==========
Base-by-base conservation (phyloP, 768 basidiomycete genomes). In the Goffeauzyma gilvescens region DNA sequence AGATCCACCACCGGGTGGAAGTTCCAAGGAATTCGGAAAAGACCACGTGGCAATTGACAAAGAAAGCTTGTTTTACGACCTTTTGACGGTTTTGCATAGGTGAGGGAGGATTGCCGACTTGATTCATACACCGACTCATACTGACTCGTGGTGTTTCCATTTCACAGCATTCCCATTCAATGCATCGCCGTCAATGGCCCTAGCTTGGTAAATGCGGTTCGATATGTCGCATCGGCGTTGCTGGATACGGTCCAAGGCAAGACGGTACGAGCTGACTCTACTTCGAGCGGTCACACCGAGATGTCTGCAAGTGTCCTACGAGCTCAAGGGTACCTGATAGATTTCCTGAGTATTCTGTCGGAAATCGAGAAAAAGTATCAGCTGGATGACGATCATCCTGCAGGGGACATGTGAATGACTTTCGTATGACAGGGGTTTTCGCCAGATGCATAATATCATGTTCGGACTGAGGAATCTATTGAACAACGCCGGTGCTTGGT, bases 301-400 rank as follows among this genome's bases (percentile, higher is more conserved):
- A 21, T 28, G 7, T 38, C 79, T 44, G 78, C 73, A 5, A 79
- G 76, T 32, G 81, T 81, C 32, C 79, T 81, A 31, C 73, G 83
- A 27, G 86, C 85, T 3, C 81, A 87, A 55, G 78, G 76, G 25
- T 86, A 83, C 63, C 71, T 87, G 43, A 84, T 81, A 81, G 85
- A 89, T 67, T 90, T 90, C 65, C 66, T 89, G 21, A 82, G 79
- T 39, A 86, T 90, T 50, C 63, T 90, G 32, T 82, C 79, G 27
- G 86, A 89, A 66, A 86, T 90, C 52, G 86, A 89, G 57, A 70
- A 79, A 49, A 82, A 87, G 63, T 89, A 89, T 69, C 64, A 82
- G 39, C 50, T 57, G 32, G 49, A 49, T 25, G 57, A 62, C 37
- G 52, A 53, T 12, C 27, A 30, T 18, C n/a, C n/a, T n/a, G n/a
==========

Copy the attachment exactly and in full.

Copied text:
Base-by-base conservation (phyloP, 768 basidiomycete genomes). In the Goffeauzyma gilvescens region DNA sequence AGATCCACCACCGGGTGGAAGTTCCAAGGAATTCGGAAAAGACCACGTGGCAATTGACAAAGAAAGCTTGTTTTACGACCTTTTGACGGTTTTGCATAGGTGAGGGAGGATTGCCGACTTGATTCATACACCGACTCATACTGACTCGTGGTGTTTCCATTTCACAGCATTCCCATTCAATGCATCGCCGTCAATGGCCCTAGCTTGGTAAATGCGGTTCGATATGTCGCATCGGCGTTGCTGGATACGGTCCAAGGCAAGACGGTACGAGCTGACTCTACTTCGAGCGGTCACACCGAGATGTCTGCAAGTGTCCTACGAGCTCAAGGGTACCTGATAGATTTCCTGAGTATTCTGTCGGAAATCGAGAAAAAGTATCAGCTGGATGACGATCATCCTGCAGGGGACATGTGAATGACTTTCGTATGACAGGGGTTTTCGCCAGATGCATAATATCATGTTCGGACTGAGGAATCTATTGAACAACGCCGGTGCTTGGT, bases 301-400 rank as follows among this genome's bases (percentile, higher is more conserved):
- A 21, T 28, G 7, T 38, C 79, T 44, G 78, C 73, A 5, A 79
- G 76, T 32, G 81, T 81, C 32, C 79, T 81, A 31, C 73, G 83
- A 27, G 86, C 85, T 3, C 81, A 87, A 55, G 78, G 76, G 25
- T 86, A 83, C 63, C 71, T 87, G 43, A 84, T 81, A 81, G 85
- A 89, T 67, T 90, T 90, C 65, C 66, T 89, G 21, A 82, G 79
- T 39, A 86, T 90, T 50, C 63, T 90, G 32, T 82, C 79, G 27
- G 86, A 89, A 66, A 86, T 90, C 52, G 86, A 89, G 57, A 70
- A 79, A 49, A 82, A 87, G 63, T 89, A 89, T 69, C 64, A 82
- G 39, C 50, T 57, G 32, G 49, A 49, T 25, G 57, A 62, C 37
- G 52, A 53, T 12, C 27, A 30, T 18, C n/a, C n/a, T n/a, G n/a